In the midst of the coronavirus pandemic, while tensions between the United States and China rise, while the European Union still has not managed to resolve Brexit, the message sent by the RCEP is strong and clear: in Asia, no time is wasted. It is a message that Latin America seems neither to hear nor to heed.
In Asia they understand, for example, that the protectionism that shakes the North Atlantic countries is not the best way to go. They have understood that geopolitical differences, such as those between China and Japan and South Korea, or between Australia and China itself, should not stand in the way of more open trade flows.
What does the RCEP mean for Latin America? On the one hand, it indicates that Asia, the main market for a good part of the South American countries, will continue to grow in importance and make up an ever greater part of the world economy. On the other hand, as Latin America is not part of the agreement, it reflects the marginalization of the region from these plurilateral treaties that arise from the stalemate in the Doha Round of the World Trade Organization (WTO).
The sad reality is that the region's fragmentation and its inability for collective action at the multilateral level condemns it to an increasingly secondary role in the global political economy, with dire consequences for its development. The contrast to the Association of Southeast Asian Nations (ASEAN) - promoters of the RCEP - couldn't be greater.
In addition to the RCEP, these agreements include the Trans-Pacific Economic Cooperation Agreement (CPTPP), made up of, among others, Japan, Australia, New Zealand, Chile, Peru and Mexico; the attempt for a Transatlantic Agreement on Trade and Investment (TTIP) between the United States and the European Union; the Agreement on Trade in Services (ACS) —which accounts for 70 percent of world trade in the sector— and others. These treaties tell us that countries committed to trade liberalization seek “safe havens of consensus” in the face of stagnation in multilateral negotiations.
The signing of these international "mega-treaties" could have a strong impact on the world economy. Not only because of the dimensions of the two recent mega-treaties (the RCEP and the CPTPP), but also because the RCEP, for example, covers areas as diverse as the regulation of emissions, agricultural subsidies, intellectual property, communications and services. And emerging economies like those of Latin America should see how to adapt to the new regulations that this type of negotiations can promote.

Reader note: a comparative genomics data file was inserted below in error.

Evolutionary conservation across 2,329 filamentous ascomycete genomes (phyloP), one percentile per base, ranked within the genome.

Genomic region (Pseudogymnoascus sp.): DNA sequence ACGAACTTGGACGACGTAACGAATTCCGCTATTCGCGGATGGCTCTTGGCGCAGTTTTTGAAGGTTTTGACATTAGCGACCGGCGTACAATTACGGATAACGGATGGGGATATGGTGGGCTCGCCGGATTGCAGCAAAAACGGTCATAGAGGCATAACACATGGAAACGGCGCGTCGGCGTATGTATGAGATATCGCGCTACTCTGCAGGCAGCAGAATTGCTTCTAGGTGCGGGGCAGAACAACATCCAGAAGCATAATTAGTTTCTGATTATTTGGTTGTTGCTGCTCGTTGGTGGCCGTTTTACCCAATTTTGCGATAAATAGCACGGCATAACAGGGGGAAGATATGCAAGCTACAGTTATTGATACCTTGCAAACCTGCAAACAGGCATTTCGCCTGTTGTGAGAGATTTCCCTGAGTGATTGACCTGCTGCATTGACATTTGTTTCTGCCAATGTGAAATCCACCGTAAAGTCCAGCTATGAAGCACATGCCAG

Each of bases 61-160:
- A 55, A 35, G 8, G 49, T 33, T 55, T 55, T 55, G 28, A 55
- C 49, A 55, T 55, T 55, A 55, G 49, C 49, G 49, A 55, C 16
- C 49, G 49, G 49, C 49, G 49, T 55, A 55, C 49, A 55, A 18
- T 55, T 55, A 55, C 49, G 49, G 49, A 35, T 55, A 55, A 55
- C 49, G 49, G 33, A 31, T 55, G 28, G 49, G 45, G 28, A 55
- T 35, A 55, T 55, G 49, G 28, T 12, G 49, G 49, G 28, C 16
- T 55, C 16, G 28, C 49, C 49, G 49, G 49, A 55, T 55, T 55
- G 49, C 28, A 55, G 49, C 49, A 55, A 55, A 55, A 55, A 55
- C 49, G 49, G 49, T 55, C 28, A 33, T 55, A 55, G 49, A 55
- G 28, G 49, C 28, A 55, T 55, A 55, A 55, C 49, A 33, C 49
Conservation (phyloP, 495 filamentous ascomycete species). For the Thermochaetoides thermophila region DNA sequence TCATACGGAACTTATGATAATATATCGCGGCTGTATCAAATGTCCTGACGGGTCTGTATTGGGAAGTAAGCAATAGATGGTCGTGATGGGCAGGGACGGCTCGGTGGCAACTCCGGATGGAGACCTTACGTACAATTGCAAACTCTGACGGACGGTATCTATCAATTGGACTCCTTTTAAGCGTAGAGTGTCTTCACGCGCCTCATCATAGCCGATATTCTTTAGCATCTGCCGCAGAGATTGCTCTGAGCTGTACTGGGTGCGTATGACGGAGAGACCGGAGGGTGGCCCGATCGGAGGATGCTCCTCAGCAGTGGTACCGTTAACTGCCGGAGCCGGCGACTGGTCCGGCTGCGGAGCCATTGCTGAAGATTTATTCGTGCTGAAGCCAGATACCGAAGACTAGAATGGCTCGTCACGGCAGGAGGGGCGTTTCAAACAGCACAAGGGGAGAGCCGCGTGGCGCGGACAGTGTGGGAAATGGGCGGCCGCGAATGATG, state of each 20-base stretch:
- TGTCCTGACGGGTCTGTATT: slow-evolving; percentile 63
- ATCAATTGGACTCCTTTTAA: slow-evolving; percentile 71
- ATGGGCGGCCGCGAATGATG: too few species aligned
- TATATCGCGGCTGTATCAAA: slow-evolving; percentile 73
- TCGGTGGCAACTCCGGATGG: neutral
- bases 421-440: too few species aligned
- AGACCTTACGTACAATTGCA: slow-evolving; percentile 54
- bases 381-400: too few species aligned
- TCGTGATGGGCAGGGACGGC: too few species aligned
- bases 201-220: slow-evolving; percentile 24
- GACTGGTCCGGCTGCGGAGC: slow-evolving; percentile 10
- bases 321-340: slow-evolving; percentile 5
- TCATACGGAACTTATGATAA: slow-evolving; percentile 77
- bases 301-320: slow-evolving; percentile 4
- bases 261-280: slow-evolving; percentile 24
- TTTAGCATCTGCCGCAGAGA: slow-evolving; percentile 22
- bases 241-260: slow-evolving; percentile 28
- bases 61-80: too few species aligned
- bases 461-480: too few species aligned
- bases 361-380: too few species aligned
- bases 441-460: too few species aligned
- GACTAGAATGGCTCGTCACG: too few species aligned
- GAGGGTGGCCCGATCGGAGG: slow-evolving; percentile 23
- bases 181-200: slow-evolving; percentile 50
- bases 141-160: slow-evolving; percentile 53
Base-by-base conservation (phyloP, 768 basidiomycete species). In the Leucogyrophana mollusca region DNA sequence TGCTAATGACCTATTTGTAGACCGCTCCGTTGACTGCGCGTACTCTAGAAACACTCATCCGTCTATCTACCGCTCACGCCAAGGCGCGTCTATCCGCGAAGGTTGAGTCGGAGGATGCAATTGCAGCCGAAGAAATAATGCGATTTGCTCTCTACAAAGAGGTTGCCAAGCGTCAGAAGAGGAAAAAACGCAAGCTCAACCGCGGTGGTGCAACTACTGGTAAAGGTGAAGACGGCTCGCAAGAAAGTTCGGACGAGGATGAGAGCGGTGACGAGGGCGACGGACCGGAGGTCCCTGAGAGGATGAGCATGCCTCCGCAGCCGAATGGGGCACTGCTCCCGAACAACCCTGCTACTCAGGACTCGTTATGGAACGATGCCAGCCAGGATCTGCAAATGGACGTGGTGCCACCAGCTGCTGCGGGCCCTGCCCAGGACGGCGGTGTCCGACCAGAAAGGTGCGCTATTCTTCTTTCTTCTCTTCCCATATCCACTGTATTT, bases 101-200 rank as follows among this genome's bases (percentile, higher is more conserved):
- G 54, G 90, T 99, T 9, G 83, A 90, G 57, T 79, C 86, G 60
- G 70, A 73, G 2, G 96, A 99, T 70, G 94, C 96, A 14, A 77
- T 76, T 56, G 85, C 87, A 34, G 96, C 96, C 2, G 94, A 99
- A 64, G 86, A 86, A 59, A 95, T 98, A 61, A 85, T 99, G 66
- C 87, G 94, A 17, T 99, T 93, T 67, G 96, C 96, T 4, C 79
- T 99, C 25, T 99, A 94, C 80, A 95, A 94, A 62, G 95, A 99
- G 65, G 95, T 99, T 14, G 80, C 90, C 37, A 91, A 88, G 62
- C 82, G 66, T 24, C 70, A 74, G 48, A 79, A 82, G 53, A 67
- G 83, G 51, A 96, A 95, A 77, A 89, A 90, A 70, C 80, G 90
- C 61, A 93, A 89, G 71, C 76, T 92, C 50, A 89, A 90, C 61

On the other hand, the US elections, and the possibility of seeing a more proactive United States in reestablishing its commercial ties with the world, were key for the RCEP members (China especially) to continue the negotiations and sign a pact that will greatly facilitate the trade between their countries. This makes it possible that the United States, led by Biden, does not want to be left out of the mega-treaties and reactivates its ties with the CPTPP.
The bad news is that this will make up a bipolar commercial world made up of two large trading blocs in which much of Latin America does not participate.
Specifically in the RCEP, Latin America has no art or part (although Chile took steps to join it at the time), and it is largely emblematic of the isolation that the region suffers from the great processes of change that occur in the world from today. The international insertion of the region, very distant from the global value chains on which production is currently based, contrasts with the situation of the countries of Southeast Asia, which have known how to link themselves to these value chains, something that they strengthen with this treaty.
The ideal would be to advance these issues of trade liberalization and other items in universal multilateral negotiations. However, we live in an imperfect world, with suboptimal solutions. The central point for Latin America is to understand that the countries that make up these mega-treaties will continue to advance to promote greater diversification of their markets. And the countries of the region are increasingly removed from those talks. It is an unfavorable scenario: from these mega-treaties the rules of the 21st century trade are being written.
Those who are not part of the large agreements will be at a disadvantage, not only commercially, but also for not having participated in the design of new regulations that will emerge. It is possible that, in a few years, these countries that today advance in the most ambitious treaties will say: “We have already concluded the new rules for our trade. Take them or leave them ”.
So, what to do?
It is crucial that Latin American countries that are not party to these agreements react and join them. It is there that the world to come is being forged.
It would be best for these discussions to take place within the WTO, but today it is increasingly difficult to reach a global consensus on these matters. For Latin American countries, this means not just associating themselves with these agreements, but also taking the initiative for the creation of new ones.
If ASEAN has done it, there is no reason why Latin America shouldn´t be able to do so. The great powers do not have a monopoly on this matter. The time to act is now.
November 30, 2020 at 05:00 ET
Nicolás Albertoni is professor of International Relations at the Catholic University of Uruguay.
Jorge Heine is Professor of International Relations at the Pardee School of Global Studies at Boston University. He was Chile's ambassador to China from 2014 to 2017.
I combed the literature released by academics and journalists, discussed with my friends and colleagues, listened to endless talk shows, visited websites, and social media for answers to the question. Christine Amanpour summarizes my confusion adequately — “At the end of Trump’s term, what I’ve learned is that I really don’t understand America well at all.”
Let us face the reality of the elections results. Joe Biden received 81,012,489 poplar votes (52.3%) and Donald Trump, 74,113,538 (47%). President Trump’s disastrous mishandling of the coronavirus pandemic probably cost him re-election. Yet it seems mind-boggling that he still won more votes than any incumbent President in American history. Will Wilkinson, the notable investigative journalist offers an explanation for understanding America. He highlights that to the dismay of Democrats, Trump's strategy of ignoring the pandemic mostly worked for Republicans. https://www.nytimes.com/2020/11/27/opinion/trump-democrats-coronavirus.html.